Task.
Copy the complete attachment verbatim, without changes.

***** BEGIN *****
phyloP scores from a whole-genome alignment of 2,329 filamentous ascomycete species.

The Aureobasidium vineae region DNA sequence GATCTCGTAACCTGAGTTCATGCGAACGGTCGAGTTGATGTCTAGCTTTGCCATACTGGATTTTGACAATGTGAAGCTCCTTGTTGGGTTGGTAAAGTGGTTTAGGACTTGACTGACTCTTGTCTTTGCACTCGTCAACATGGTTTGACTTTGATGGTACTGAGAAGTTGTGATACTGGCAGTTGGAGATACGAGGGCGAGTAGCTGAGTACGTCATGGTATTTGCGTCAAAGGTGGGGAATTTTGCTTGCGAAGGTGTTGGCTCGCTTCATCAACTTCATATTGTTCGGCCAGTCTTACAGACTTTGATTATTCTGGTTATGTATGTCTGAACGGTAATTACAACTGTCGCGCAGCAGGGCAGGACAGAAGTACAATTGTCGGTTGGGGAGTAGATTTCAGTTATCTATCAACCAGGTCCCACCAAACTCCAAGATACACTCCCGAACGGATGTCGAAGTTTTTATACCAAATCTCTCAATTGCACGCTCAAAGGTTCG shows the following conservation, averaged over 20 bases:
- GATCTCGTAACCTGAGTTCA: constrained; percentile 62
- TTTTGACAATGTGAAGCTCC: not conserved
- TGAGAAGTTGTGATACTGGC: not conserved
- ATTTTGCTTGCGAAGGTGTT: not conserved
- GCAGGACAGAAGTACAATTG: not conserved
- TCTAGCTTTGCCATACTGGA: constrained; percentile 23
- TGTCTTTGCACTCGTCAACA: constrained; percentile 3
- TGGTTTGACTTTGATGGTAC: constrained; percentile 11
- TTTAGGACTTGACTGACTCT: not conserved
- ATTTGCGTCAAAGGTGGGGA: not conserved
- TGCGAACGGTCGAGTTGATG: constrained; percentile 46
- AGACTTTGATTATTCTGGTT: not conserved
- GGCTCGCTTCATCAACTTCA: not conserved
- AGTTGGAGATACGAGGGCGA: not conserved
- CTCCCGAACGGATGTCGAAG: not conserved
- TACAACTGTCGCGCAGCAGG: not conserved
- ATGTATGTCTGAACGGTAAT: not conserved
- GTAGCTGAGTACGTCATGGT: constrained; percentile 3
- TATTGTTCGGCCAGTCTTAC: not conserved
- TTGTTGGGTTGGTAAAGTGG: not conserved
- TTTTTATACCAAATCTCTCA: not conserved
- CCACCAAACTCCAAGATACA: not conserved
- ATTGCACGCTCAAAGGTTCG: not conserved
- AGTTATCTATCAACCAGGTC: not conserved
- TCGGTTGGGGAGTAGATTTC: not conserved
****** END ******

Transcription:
phyloP scores from a whole-genome alignment of 2,329 filamentous ascomycete species.

The Aureobasidium vineae region DNA sequence GATCTCGTAACCTGAGTTCATGCGAACGGTCGAGTTGATGTCTAGCTTTGCCATACTGGATTTTGACAATGTGAAGCTCCTTGTTGGGTTGGTAAAGTGGTTTAGGACTTGACTGACTCTTGTCTTTGCACTCGTCAACATGGTTTGACTTTGATGGTACTGAGAAGTTGTGATACTGGCAGTTGGAGATACGAGGGCGAGTAGCTGAGTACGTCATGGTATTTGCGTCAAAGGTGGGGAATTTTGCTTGCGAAGGTGTTGGCTCGCTTCATCAACTTCATATTGTTCGGCCAGTCTTACAGACTTTGATTATTCTGGTTATGTATGTCTGAACGGTAATTACAACTGTCGCGCAGCAGGGCAGGACAGAAGTACAATTGTCGGTTGGGGAGTAGATTTCAGTTATCTATCAACCAGGTCCCACCAAACTCCAAGATACACTCCCGAACGGATGTCGAAGTTTTTATACCAAATCTCTCAATTGCACGCTCAAAGGTTCG shows the following conservation, averaged over 20 bases:
- GATCTCGTAACCTGAGTTCA: constrained; percentile 62
- TTTTGACAATGTGAAGCTCC: not conserved
- TGAGAAGTTGTGATACTGGC: not conserved
- ATTTTGCTTGCGAAGGTGTT: not conserved
- GCAGGACAGAAGTACAATTG: not conserved
- TCTAGCTTTGCCATACTGGA: constrained; percentile 23
- TGTCTTTGCACTCGTCAACA: constrained; percentile 3
- TGGTTTGACTTTGATGGTAC: constrained; percentile 11
- TTTAGGACTTGACTGACTCT: not conserved
- ATTTGCGTCAAAGGTGGGGA: not conserved
- TGCGAACGGTCGAGTTGATG: constrained; percentile 46
- AGACTTTGATTATTCTGGTT: not conserved
- GGCTCGCTTCATCAACTTCA: not conserved
- AGTTGGAGATACGAGGGCGA: not conserved
- CTCCCGAACGGATGTCGAAG: not conserved
- TACAACTGTCGCGCAGCAGG: not conserved
- ATGTATGTCTGAACGGTAAT: not conserved
- GTAGCTGAGTACGTCATGGT: constrained; percentile 3
- TATTGTTCGGCCAGTCTTAC: not conserved
- TTGTTGGGTTGGTAAAGTGG: not conserved
- TTTTTATACCAAATCTCTCA: not conserved
- CCACCAAACTCCAAGATACA: not conserved
- ATTGCACGCTCAAAGGTTCG: not conserved
- AGTTATCTATCAACCAGGTC: not conserved
- TCGGTTGGGGAGTAGATTTC: not conserved